“I love it,” she says. “It’s such a wonderful program to be involved in. You meet wonderful students from around the world and you also meet the host families. The host family actually becomes a close-knit family with all the families that are hosting kids.”
AFS offers a variety of short and long-term programs, ranging from a couple of weeks to a year. Each host family is required to provide a bed, three meals a day, a place for students to study and somewhere to keep his belongings.
For students who are unable to afford the expense of traveling abroad, AFS also offers scholarships and alternative ideas for raising money.
Tara Bishop has been a host parent to three students from Italy, Japan and Germany. She says she heard about the program from her sister who had hosted a student the previous year and told her how great her experience was.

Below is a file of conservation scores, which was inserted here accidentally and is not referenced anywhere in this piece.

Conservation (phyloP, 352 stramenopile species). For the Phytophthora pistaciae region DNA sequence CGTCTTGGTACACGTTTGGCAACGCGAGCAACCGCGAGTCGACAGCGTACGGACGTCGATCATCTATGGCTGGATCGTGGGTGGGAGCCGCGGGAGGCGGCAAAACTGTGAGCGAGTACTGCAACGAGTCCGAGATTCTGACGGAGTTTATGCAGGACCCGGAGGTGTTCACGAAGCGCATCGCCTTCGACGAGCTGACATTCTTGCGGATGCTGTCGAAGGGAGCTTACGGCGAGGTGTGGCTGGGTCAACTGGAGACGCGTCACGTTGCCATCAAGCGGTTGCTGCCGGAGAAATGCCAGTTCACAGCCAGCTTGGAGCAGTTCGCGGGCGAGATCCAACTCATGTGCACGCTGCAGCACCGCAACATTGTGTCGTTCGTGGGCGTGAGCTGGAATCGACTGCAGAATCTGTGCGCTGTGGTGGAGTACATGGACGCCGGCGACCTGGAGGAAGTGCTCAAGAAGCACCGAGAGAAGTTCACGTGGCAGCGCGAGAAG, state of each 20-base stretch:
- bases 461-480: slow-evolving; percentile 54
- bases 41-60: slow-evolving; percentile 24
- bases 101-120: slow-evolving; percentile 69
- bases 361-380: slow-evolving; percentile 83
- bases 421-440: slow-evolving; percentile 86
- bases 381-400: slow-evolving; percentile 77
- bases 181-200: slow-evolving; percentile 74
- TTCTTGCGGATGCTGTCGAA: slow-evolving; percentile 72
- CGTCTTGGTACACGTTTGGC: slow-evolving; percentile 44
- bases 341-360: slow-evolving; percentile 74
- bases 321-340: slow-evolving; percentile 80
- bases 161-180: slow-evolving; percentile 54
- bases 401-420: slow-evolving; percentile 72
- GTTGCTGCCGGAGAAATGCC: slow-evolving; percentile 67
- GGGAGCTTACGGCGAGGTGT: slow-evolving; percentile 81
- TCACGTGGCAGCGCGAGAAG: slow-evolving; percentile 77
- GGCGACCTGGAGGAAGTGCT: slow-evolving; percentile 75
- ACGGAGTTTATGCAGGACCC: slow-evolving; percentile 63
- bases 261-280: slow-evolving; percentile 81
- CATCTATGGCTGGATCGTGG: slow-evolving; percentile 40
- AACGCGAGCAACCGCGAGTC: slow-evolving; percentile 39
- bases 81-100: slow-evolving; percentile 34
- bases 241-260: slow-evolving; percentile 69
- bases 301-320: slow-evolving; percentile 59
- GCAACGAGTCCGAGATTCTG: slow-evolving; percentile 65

“It’s been fantastic,” Bishop says. “The kids are amazing. You learn about their countries. You learn more about our country. It’s just been really great.”
Bishop’s first student came in 2017.
“[The transition to becoming a host parent] was surprisingly easy and amazing,” she says. “At the time, my husband and I didn’t have any kids yet. So he fit in really well with our family.”
By the time her second student arrived, she was completing the process of becoming a foster parent, in which her family got a 1-year-old and a newborn baby on the same day. Her exchange student began to take on the role of a big sister.
“It was amazing how everything flowed,” she says.
Windsor and Bishop keep in contact with the host students they have had over the years. They text, video chat and sometimes have them come back to visit.
“They’re our family now,” explained Bishop.
Bishop says she highly encourages those interested to become a host parent.
“Absolutely do it,” she says. “We did it before and after we had kids and no matter what part of your life you’re in, it’s well worth it.”
Those interested in becoming a host parent can view student biographies to make sure the student is the right fit. Eleven students from eight countries are available for northeastern Ohio.
For information and ways to get involved, go to AFS.org.
Pictured at top: Federica Delrio came here as an AFS student from Italy. She is a biology pre-med student at Youngstown State University.